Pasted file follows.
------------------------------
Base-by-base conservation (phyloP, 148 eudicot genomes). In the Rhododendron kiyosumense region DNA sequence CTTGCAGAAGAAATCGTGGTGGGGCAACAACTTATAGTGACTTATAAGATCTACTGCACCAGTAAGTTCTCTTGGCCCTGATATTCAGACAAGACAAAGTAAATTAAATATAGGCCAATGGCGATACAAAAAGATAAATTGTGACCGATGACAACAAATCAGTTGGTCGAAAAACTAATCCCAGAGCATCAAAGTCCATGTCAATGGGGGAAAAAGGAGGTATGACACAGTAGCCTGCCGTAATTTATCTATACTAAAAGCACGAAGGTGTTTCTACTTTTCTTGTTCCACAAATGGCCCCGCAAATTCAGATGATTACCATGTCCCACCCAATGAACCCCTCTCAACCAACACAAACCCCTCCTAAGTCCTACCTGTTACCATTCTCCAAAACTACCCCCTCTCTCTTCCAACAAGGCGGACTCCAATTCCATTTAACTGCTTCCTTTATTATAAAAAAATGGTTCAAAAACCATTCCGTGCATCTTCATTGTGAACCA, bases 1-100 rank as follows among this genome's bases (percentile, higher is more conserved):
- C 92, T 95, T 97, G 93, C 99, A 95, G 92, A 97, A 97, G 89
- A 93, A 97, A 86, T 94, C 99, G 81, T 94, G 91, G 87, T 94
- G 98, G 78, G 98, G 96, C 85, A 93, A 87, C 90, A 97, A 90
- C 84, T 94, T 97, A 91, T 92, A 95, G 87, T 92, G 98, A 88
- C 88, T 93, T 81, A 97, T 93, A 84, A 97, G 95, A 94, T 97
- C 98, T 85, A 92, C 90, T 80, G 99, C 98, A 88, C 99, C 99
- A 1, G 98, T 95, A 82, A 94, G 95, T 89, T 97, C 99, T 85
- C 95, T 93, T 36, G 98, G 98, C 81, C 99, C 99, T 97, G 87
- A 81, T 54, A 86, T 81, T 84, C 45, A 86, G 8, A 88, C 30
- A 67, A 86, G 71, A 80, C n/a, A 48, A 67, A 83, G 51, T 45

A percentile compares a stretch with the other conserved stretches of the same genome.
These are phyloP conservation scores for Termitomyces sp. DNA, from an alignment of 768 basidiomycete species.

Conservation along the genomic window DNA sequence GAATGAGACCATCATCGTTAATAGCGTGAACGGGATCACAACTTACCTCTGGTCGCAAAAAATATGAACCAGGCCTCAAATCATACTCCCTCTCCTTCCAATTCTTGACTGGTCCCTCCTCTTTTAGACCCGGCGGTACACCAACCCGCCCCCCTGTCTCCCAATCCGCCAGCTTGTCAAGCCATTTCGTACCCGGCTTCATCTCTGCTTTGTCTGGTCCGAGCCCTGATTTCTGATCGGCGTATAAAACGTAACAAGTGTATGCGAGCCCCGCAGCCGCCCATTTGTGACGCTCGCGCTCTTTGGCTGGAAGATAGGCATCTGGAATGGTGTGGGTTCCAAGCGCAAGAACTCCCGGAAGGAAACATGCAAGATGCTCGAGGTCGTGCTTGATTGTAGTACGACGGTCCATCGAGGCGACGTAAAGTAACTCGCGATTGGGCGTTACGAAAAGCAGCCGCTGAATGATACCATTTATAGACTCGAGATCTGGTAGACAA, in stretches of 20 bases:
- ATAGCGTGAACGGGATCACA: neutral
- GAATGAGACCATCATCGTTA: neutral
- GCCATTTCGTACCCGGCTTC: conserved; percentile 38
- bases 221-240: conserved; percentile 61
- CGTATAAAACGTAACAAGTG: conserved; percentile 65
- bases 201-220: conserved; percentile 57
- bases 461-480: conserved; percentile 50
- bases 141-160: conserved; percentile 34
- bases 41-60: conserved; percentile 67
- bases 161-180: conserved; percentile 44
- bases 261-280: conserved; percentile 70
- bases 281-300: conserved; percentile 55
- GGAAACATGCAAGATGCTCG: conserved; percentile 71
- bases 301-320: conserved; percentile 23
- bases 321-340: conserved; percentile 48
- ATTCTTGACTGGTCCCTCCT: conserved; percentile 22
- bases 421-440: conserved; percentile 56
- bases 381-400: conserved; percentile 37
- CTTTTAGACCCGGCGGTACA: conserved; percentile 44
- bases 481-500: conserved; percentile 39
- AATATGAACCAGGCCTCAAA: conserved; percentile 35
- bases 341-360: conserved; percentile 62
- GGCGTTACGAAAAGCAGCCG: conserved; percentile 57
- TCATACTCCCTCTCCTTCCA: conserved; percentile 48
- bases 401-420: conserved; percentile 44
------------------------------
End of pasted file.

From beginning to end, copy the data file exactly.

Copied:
Base-by-base conservation (phyloP, 148 eudicot genomes). In the Rhododendron kiyosumense region DNA sequence CTTGCAGAAGAAATCGTGGTGGGGCAACAACTTATAGTGACTTATAAGATCTACTGCACCAGTAAGTTCTCTTGGCCCTGATATTCAGACAAGACAAAGTAAATTAAATATAGGCCAATGGCGATACAAAAAGATAAATTGTGACCGATGACAACAAATCAGTTGGTCGAAAAACTAATCCCAGAGCATCAAAGTCCATGTCAATGGGGGAAAAAGGAGGTATGACACAGTAGCCTGCCGTAATTTATCTATACTAAAAGCACGAAGGTGTTTCTACTTTTCTTGTTCCACAAATGGCCCCGCAAATTCAGATGATTACCATGTCCCACCCAATGAACCCCTCTCAACCAACACAAACCCCTCCTAAGTCCTACCTGTTACCATTCTCCAAAACTACCCCCTCTCTCTTCCAACAAGGCGGACTCCAATTCCATTTAACTGCTTCCTTTATTATAAAAAAATGGTTCAAAAACCATTCCGTGCATCTTCATTGTGAACCA, bases 1-100 rank as follows among this genome's bases (percentile, higher is more conserved):
- C 92, T 95, T 97, G 93, C 99, A 95, G 92, A 97, A 97, G 89
- A 93, A 97, A 86, T 94, C 99, G 81, T 94, G 91, G 87, T 94
- G 98, G 78, G 98, G 96, C 85, A 93, A 87, C 90, A 97, A 90
- C 84, T 94, T 97, A 91, T 92, A 95, G 87, T 92, G 98, A 88
- C 88, T 93, T 81, A 97, T 93, A 84, A 97, G 95, A 94, T 97
- C 98, T 85, A 92, C 90, T 80, G 99, C 98, A 88, C 99, C 99
- A 1, G 98, T 95, A 82, A 94, G 95, T 89, T 97, C 99, T 85
- C 95, T 93, T 36, G 98, G 98, C 81, C 99, C 99, T 97, G 87
- A 81, T 54, A 86, T 81, T 84, C 45, A 86, G 8, A 88, C 30
- A 67, A 86, G 71, A 80, C n/a, A 48, A 67, A 83, G 51, T 45

A percentile compares a stretch with the other conserved stretches of the same genome.
These are phyloP conservation scores for Termitomyces sp. DNA, from an alignment of 768 basidiomycete species.

Conservation along the genomic window DNA sequence GAATGAGACCATCATCGTTAATAGCGTGAACGGGATCACAACTTACCTCTGGTCGCAAAAAATATGAACCAGGCCTCAAATCATACTCCCTCTCCTTCCAATTCTTGACTGGTCCCTCCTCTTTTAGACCCGGCGGTACACCAACCCGCCCCCCTGTCTCCCAATCCGCCAGCTTGTCAAGCCATTTCGTACCCGGCTTCATCTCTGCTTTGTCTGGTCCGAGCCCTGATTTCTGATCGGCGTATAAAACGTAACAAGTGTATGCGAGCCCCGCAGCCGCCCATTTGTGACGCTCGCGCTCTTTGGCTGGAAGATAGGCATCTGGAATGGTGTGGGTTCCAAGCGCAAGAACTCCCGGAAGGAAACATGCAAGATGCTCGAGGTCGTGCTTGATTGTAGTACGACGGTCCATCGAGGCGACGTAAAGTAACTCGCGATTGGGCGTTACGAAAAGCAGCCGCTGAATGATACCATTTATAGACTCGAGATCTGGTAGACAA, in stretches of 20 bases:
- ATAGCGTGAACGGGATCACA: neutral
- GAATGAGACCATCATCGTTA: neutral
- GCCATTTCGTACCCGGCTTC: conserved; percentile 38
- bases 221-240: conserved; percentile 61
- CGTATAAAACGTAACAAGTG: conserved; percentile 65
- bases 201-220: conserved; percentile 57
- bases 461-480: conserved; percentile 50
- bases 141-160: conserved; percentile 34
- bases 41-60: conserved; percentile 67
- bases 161-180: conserved; percentile 44
- bases 261-280: conserved; percentile 70
- bases 281-300: conserved; percentile 55
- GGAAACATGCAAGATGCTCG: conserved; percentile 71
- bases 301-320: conserved; percentile 23
- bases 321-340: conserved; percentile 48
- ATTCTTGACTGGTCCCTCCT: conserved; percentile 22
- bases 421-440: conserved; percentile 56
- bases 381-400: conserved; percentile 37
- CTTTTAGACCCGGCGGTACA: conserved; percentile 44
- bases 481-500: conserved; percentile 39
- AATATGAACCAGGCCTCAAA: conserved; percentile 35
- bases 341-360: conserved; percentile 62
- GGCGTTACGAAAAGCAGCCG: conserved; percentile 57
- TCATACTCCCTCTCCTTCCA: conserved; percentile 48
- bases 401-420: conserved; percentile 44